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ePub Binding Words: Conscience and Rhetoric in Hobbes, Hegel, and Heidegger (Topics In Historical Philosophy) download

by Karen S. Feldman

ePub Binding Words: Conscience and Rhetoric in Hobbes, Hegel, and Heidegger (Topics In Historical Philosophy) download
Author:
Karen S. Feldman
ISBN13:
978-0810122802
ISBN:
0810122804
Language:
Publisher:
Northwestern University Press; 1 edition (July 21, 2006)
Subcategory:
Philosophy
ePub file:
1877 kb
Fb2 file:
1832 kb
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Rating:
4.7
Votes:
713

In Hobbes, the word "conscience," when applied to individual certainty, is seen as a. .I recommend this book to students and scholars of contemporary Continental Philosophy in general, and of Hegel and Heidegger in particular. 11 people found this helpful.

Feldman looks at Hobbes's critique of this metaphorical use, but also at the ways in which Hobbes himself exploits the power of metaphor in his own writing.

Conscience, as Binding Words convincingly argues .

Turning to Hobbes, Hegel, and Heidegger, Feldman analyzes the sophisticated rhetorical moves by which these thinkers negotiate the register and space in which such a ''concept'' can take hold. The concept of binding force is at stake in this book on two different levels: there is an investigation of how, within the work of Hobbes, Hegel and Heidegger, conscience is described as binding upon us: and further.

Start by marking Binding Words: Conscience and Rhetoric in Hobbes, Hegel, and Heidegger as Want to Read: Want to Read savin. ant to Read.

Feldman presents Heidegger's Being and Time as a text that reveals the question concerning the meaning of being . Citation: Trevor Tchir.

Feldman presents Heidegger's Being and Time as a text that reveals the question concerning the meaning of being as a rhetorical one, insofar as it cannot in proper words ask what it should.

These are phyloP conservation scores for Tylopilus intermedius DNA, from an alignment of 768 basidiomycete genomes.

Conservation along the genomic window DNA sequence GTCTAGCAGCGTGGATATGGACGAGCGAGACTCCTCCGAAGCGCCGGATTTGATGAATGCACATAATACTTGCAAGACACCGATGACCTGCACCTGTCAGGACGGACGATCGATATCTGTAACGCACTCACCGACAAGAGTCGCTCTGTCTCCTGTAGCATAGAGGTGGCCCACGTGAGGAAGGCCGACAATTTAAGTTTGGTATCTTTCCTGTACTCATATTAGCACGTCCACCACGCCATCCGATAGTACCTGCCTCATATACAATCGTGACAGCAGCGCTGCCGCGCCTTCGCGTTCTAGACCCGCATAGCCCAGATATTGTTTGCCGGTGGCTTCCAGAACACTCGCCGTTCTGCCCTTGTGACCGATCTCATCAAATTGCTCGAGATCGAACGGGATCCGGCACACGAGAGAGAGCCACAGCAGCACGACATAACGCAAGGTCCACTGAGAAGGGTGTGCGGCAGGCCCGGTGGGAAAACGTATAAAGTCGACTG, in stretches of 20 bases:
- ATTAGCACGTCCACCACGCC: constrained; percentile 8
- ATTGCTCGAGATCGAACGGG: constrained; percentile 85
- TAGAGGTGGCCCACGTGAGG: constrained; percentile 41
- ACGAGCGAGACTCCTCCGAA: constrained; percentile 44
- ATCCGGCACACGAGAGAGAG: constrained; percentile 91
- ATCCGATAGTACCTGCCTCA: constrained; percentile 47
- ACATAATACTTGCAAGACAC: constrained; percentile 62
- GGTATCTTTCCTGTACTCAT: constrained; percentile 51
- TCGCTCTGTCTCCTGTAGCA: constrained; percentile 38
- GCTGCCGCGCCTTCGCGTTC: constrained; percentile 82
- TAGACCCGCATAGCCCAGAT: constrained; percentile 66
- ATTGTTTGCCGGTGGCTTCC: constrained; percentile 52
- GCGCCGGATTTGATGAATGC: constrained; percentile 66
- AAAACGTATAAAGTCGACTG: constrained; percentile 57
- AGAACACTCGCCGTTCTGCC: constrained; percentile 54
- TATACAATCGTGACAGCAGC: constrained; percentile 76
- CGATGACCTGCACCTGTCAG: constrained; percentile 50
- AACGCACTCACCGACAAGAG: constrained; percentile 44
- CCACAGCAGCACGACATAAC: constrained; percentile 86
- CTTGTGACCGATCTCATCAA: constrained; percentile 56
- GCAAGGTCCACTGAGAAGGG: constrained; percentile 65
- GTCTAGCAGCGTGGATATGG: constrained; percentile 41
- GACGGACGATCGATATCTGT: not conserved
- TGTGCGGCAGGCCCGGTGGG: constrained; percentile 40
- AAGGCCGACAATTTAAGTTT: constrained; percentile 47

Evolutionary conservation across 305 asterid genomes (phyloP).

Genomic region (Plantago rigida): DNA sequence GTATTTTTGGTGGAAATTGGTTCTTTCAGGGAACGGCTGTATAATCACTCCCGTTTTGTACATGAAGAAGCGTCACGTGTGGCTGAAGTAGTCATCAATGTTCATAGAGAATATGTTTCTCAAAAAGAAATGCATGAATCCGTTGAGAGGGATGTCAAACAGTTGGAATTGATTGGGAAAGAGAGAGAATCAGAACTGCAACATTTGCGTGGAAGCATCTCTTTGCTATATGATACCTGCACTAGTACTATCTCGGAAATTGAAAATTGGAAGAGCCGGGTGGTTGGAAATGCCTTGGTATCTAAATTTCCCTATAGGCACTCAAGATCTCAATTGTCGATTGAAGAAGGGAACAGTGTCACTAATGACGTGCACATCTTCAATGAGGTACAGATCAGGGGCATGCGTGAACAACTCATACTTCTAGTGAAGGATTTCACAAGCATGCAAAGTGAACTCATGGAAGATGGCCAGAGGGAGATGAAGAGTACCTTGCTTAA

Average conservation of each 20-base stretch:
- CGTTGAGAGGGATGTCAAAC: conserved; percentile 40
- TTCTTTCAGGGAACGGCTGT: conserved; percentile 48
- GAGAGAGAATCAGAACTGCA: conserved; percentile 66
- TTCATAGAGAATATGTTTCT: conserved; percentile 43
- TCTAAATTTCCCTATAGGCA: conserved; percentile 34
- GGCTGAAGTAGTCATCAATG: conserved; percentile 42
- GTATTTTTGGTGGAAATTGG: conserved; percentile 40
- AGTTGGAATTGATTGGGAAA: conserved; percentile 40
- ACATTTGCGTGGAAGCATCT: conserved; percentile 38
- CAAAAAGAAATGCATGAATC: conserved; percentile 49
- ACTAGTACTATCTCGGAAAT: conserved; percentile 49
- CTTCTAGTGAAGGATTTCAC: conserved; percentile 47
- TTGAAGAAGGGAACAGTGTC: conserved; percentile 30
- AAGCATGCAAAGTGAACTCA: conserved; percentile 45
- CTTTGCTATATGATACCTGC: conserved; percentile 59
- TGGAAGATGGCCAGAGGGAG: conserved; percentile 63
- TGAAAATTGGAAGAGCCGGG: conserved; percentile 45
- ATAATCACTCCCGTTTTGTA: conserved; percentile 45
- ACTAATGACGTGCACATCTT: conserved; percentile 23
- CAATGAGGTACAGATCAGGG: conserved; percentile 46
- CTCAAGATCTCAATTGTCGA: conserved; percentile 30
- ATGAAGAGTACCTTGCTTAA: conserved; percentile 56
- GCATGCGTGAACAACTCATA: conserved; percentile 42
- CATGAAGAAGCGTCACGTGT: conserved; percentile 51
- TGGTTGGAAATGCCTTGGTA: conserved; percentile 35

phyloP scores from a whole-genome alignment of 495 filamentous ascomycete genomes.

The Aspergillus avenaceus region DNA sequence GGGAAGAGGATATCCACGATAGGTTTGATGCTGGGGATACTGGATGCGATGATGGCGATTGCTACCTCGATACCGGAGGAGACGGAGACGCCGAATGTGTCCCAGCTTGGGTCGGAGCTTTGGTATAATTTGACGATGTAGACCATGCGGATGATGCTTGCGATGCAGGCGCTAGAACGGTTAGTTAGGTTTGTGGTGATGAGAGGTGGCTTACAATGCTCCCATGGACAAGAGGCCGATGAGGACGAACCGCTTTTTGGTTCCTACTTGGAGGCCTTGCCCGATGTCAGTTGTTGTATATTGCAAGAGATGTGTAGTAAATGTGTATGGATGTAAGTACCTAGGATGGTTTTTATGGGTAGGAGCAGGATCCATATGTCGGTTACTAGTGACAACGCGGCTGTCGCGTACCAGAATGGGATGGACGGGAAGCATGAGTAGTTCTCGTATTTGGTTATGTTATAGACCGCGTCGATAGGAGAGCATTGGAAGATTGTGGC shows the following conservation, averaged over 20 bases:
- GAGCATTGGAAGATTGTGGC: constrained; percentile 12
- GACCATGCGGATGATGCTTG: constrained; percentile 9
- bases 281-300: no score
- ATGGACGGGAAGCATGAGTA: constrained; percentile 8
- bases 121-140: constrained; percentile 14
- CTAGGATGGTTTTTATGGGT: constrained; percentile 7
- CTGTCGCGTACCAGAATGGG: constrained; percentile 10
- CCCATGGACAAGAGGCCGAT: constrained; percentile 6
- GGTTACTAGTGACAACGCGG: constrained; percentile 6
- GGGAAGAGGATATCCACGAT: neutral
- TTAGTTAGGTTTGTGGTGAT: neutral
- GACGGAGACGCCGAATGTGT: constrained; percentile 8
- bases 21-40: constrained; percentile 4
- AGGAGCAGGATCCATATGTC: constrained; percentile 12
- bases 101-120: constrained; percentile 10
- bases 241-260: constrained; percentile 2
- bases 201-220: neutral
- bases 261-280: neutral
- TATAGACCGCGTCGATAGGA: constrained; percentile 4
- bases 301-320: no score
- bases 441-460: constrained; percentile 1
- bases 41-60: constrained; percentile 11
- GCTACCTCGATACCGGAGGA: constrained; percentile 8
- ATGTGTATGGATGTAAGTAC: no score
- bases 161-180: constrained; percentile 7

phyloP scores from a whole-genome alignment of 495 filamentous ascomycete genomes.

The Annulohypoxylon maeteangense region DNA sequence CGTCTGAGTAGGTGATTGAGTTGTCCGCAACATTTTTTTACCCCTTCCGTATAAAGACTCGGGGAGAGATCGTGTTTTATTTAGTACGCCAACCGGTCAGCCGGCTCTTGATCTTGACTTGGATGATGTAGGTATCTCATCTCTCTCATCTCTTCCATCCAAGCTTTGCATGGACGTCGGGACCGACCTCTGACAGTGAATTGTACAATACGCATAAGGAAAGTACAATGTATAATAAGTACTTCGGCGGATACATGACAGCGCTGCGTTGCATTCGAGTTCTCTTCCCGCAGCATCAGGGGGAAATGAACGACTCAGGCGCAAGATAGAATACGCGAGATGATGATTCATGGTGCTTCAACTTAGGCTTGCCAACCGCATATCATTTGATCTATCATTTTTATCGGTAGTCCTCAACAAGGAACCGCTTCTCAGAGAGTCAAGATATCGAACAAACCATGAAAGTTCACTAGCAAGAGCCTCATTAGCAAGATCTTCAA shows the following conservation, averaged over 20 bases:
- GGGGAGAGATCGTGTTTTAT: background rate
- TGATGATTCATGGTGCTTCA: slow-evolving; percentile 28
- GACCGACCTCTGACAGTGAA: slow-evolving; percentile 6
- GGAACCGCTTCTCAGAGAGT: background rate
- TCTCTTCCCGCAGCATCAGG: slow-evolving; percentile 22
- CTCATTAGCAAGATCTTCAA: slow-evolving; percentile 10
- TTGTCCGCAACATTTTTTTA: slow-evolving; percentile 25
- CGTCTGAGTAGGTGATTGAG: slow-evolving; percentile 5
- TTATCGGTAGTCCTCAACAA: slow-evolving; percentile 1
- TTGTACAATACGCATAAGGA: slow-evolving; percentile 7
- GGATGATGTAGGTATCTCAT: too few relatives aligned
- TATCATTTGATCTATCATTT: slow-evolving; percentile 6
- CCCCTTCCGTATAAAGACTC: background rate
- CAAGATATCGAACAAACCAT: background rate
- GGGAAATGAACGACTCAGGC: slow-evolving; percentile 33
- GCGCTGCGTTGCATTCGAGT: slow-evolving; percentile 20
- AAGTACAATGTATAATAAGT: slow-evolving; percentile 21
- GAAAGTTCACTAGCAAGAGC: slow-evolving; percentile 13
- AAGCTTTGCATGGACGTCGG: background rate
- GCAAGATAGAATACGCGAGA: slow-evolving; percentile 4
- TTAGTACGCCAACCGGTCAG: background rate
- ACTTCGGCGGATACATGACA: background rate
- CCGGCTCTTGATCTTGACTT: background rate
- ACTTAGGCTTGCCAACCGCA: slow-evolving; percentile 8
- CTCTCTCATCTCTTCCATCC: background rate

She demonstrates that conscience can only be described and understood through tropes and figures of langugae. If description in literal terms is impossible, asBinding Wordsconvincingly argues, perhaps there is no such thing. But if the word "conscience" has no tangible referent, then how can conscience be constructed asbinding?

The concept of binding force is at stake in this book on two different levels: there is an investigation of how, within the work of Hobbes, Hegel and Heidegger . Metaphysics and Epistemology.

The concept of binding force is at stake in this book on two different levels: there is an investigation of how, within the work of Hobbes, Hegel and Heidegger, conscience i.

Karen S. Feldman, Binding Words . Finally, in Chapter 3, Feldman turns to Heidegger's discussion of conscience in Being and Time. Hegel's text on conscience is quite complex, and there is a substantial literature focused on its interpretation. Feldman, Binding Words: Conscience and Rhetoric in Hobbes, Hegel, and Heidegger, Northwestern University Press, 2006, 158pp. Being as such is never reducible to any being; indeed, any being, by virtue of its limited nature, must necessarily be inadequate as a representation of being itself.

The question this raises, and the one that interests Feldman here is: If conscience.

Feldman investigates how, within these works, conscience is described as binding upon us while at the same time asking how texts themselves may be read as binding.

The very topic of inner speech conjures an aura of loneliness, whether hapless or wilful. It covers an emotional spectrum shading from the selfconsciousness which eavesdrops on itself to the manias of aural possession. There’s a thick history to this, intersecting with historical fluctuations in the idea of solitude and its worth. At periods the solitary became decorative; so hermits were hired to grace, hairily, the grottoes of eighteenth-century estates.

In a provactive work that brings new tools to the history of philosophy, Karen S. Feldman offers an elegant account of how philosophical language appears to produce the very thing it claims to describe. She demonstrates that conscience can only be described and understood through tropes and figures of langugae. If description in literal terms is impossible, as Binding Words convincingly argues, perhaps there is no such thing. But if the word "conscience" has no tangible referent, then how can conscience be constructed as binding? Does our conscience move us to do things, or is this yet another figure of speech?Hobbes's Leviathan, Hegel's Phenomenology of Spirit, and Heidegger's Being and Time dramatize conscience's relation to language and knowledge, morality and duty, and ontology. Feldman investigates how, within these works, conscience is described as binding upon us while at the same time asking how texts themselves may be read as binding.